How To Use Transfer Paper To Customise A Pillowcase

Video Transcript:

This is the heat transfer paper.  We’ve showed it to you before when using it with T-shirts.  Today, we’re going to print some of the items, which you may not have a thought of.  This paper is suitable for any inkjet printer using any ordinary ink anything you might have at home is suitable.  You print on it normally in mirror mode just like full T-shirts and using a domestic iron we’re going to show some other ideas that you might be able to use these for.  So we feed it into the printer normally.  Press print and generate our image.

So here is our image printed on an ordinary inkjet printer with ordinary inks on the heat transfer paper.  Again, we don’t need any of the white areas around.  They serve no purpose at all, but we should leave a small white edge around the image that will be near and visible.  So we cut out all the excess white.  It’s a good practice to adopt, when using transfer paper, just get rid of as much of the excess as you can.  What we need then is a suitable surface and that’s a heat resistant hard surface, not an ironing board, nothing, which is soft or that has holes in, so we are using a blue cutting board, or a piece of wood or a tabletop if it can withstand heat.

What I’m going to do is also line it with a T-shirt.  The only purpose this serves really is to give it a bit of cushioning and make sure that the transfer goes on properly, but we are not printing the T-shirt.  What we’re going to print today is one of these.  Now you buy a pillowcase as a present for somebody from a shop or anything on it and on the back or in the corner or anywhere else you can personalise it, you can make it something a little bit more special, a little bit individual to the person that you’re giving it.  Position it face down anywhere on the garment.  We will try and be a little bit artistic about it.  I’m using an ordinary domestic iron.  It has been preheated for about four to five minutes and I’ve turned the steam off.  So no steam, stronger iron, nothing below 1400, 1500 watts.  We recommend that you use a really a strong an iron as you can get and iron away.  Now, I’m putting quite a lot of pressure on this iron and taking care to iron the edges very, very carefully, constantly moving the iron and assuring that there is sufficient heat on all areas of the iron, the common mistake is to iron one side and forget about the others.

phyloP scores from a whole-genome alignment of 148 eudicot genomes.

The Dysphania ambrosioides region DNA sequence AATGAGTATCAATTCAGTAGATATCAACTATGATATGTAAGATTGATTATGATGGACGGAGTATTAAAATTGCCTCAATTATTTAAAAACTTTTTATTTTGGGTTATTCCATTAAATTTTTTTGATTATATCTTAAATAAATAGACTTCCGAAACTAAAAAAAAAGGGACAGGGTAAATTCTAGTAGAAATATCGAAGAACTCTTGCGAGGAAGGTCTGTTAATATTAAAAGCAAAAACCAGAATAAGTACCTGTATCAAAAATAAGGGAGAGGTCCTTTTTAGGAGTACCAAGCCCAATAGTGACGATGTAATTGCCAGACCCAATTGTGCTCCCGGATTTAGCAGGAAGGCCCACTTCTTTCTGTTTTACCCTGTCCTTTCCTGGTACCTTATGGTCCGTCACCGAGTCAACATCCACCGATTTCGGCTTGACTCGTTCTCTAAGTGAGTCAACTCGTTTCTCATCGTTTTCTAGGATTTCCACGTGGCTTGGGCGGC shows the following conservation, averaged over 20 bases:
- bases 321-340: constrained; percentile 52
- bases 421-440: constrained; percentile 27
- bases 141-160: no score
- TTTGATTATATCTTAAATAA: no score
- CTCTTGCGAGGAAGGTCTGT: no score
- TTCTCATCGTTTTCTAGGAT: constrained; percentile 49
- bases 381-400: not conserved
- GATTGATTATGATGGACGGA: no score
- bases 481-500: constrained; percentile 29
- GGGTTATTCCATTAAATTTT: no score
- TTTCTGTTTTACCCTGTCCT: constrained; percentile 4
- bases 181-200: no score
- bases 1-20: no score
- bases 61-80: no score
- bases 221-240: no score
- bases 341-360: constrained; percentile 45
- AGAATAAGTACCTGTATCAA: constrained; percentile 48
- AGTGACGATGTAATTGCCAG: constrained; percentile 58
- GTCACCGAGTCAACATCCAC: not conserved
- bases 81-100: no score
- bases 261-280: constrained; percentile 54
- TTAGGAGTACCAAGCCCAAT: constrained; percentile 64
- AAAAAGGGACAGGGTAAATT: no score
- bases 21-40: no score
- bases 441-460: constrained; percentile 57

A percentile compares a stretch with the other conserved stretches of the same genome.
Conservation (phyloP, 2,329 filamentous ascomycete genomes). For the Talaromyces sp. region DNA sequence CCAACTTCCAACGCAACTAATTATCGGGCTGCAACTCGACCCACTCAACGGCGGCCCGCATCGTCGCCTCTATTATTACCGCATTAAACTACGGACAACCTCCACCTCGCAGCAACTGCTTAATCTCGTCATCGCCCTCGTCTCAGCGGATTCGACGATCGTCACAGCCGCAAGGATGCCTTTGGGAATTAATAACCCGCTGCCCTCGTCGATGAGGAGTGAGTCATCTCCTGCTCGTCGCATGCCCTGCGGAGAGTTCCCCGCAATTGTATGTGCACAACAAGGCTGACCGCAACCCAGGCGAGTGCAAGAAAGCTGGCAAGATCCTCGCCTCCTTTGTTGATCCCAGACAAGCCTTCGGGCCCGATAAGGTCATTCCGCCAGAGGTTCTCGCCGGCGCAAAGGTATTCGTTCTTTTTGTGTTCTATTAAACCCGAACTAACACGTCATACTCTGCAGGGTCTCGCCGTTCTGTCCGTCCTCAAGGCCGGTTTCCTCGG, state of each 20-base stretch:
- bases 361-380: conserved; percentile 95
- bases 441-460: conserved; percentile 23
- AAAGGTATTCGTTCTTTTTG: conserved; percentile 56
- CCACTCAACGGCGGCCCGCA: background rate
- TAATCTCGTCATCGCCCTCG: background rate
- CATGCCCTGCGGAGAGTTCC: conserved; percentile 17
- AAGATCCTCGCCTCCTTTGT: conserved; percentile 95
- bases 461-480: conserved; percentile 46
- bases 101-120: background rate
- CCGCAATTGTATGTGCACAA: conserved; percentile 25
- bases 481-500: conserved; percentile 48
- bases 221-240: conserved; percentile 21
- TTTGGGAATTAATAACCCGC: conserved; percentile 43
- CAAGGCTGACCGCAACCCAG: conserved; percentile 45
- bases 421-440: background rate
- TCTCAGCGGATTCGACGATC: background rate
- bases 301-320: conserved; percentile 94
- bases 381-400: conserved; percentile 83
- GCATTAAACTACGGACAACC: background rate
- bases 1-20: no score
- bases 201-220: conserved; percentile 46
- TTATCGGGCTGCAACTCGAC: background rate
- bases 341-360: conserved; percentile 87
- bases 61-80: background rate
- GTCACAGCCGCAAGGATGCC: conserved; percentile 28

I’m changing the position of the iron as well that way and that way because the plate is probably fluctuating in heat.  Some areas are hotter than others.  You can see that the green spots are turning brown and this is an indication that that area has been ironed sufficiently.  So I’m moving on to other areas making sure that these spots are turning, changing colour.  And after about a minute and a half on an A5 sheet, as you can see that my spots have turned brown and it tells me that the transfer has been ironed sufficiently.  One last heating of the whole transfer, put the iron away and peel the image.  There you have a pillowcase with a bit of personalisation, a bit of individual image on it.  Take a silicon sheet, silicon sheets are more like grease proof paper, they are supplied with the packs.  They are inside the packs.  So you don’t need to go and get it anywhere else.  We provide that one too by the paper.  From its position on the exposed image and give it little bit more heat for about 30 seconds or so.  This fixes the image making sure that it’s totally washable and durable, not as critical on a pillowcase as it probably is on a T-shirt, but just to make sure that you’re providing, you’re creating a good product that will last for a long time that will be stable and durable.

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2 Responses to How To Use Transfer Paper To Customise A Pillowcase

  1. Ruth Pllank says:

    Hi, Just watched your great video for printing on white t-shirts, pillowcases etc. My question is this: Because the iron needs to be extremely hot with no steam, how do I avoid burning the t-shirt around the outside of the transfer? Hope you can help. Kind regards, Ruth

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